The Dow Jones Industrial Average crossed the 13,000 mark for the first time in nearly four years on Tuesday. The market has been rallying on a spate of good news about the economy and the absence of anything really bad.
European leaders saved Greece from a messy default — and a possible exit from the Eurozone — by finalizing a second bailout, with loans amounting to around $170 million. Greek politicians are celebrating for now, but most Greeks are filled with dread. They fear the new austerity measures will drag out the recession — which is in its fifth year — and continue to push up unemployment, which is already more than 21 percent overall.
A little more than a year ago, NPR launched the Road Back to Work series, following six people in St. Louis who started 2011 unemployed and were searching for work. Like so many Americans, the people we followed have had difficulty getting health coverage, even after returning to work.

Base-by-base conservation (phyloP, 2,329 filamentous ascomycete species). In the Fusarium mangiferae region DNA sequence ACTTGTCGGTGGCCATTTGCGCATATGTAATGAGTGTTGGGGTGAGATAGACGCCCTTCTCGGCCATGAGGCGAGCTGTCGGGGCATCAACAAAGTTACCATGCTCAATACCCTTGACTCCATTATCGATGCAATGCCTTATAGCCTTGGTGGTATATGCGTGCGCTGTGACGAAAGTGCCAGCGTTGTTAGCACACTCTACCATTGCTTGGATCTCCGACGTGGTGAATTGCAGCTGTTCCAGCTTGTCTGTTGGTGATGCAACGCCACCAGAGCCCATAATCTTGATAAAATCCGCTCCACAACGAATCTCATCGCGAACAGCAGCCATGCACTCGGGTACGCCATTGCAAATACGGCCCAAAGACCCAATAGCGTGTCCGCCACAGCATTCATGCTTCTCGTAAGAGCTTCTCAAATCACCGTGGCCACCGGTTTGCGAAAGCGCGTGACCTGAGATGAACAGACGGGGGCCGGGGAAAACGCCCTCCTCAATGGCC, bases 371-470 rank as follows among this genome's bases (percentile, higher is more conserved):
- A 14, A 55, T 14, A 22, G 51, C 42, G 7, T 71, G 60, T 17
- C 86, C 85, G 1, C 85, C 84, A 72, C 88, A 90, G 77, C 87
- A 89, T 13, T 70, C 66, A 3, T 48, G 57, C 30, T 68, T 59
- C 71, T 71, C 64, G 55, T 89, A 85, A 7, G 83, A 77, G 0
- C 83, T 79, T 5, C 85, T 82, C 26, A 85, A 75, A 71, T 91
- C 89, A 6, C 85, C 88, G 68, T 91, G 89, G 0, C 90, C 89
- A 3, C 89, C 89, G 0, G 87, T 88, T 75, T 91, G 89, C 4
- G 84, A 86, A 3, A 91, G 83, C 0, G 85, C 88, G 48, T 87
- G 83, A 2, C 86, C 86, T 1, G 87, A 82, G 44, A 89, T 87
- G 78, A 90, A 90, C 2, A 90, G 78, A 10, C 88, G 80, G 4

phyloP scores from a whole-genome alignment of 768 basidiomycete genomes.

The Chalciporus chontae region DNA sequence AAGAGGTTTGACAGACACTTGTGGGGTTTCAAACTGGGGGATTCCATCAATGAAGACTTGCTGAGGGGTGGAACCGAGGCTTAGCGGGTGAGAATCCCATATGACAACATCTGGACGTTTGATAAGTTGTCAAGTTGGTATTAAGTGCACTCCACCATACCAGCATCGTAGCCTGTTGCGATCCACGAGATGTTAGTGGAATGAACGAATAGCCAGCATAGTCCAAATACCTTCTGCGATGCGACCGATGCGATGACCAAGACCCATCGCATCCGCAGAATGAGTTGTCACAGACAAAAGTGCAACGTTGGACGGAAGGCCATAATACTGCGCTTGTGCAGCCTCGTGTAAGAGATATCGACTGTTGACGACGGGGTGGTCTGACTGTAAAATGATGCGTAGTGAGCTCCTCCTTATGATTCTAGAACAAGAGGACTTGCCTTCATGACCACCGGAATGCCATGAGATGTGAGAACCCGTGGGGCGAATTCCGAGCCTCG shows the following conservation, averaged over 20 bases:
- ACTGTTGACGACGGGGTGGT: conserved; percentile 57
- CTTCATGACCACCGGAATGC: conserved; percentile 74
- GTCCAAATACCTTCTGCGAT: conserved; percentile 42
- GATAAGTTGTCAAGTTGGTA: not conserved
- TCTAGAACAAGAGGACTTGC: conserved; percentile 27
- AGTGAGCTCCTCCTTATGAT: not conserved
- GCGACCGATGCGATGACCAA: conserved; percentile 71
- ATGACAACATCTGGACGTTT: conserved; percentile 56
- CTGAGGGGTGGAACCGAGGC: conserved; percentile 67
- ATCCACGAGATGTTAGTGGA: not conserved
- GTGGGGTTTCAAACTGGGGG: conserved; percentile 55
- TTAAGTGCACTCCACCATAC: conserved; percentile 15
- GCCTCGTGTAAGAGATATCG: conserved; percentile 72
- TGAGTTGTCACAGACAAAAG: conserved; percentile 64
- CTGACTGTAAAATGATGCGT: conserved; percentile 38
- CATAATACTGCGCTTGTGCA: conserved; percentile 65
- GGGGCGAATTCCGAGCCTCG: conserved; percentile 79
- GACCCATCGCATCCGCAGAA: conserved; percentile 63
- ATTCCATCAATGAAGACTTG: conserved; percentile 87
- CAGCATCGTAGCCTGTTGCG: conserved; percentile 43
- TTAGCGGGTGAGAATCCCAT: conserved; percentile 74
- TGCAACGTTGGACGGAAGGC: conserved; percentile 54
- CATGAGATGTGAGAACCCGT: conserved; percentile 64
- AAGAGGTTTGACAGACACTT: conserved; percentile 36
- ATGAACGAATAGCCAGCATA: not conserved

The visit of Chinese Vice President and heir apparent Xi Jingping to the United States, raised questions about internal Chinese politics — from human rights to technological development — and how the country will be governed in the future.
Americans have tended to save more and spend less in the years since the economic downturn in 2008. But according to a survey from BankRate.com, only 54 percent of Americans have more emergency savings than credit card debt.
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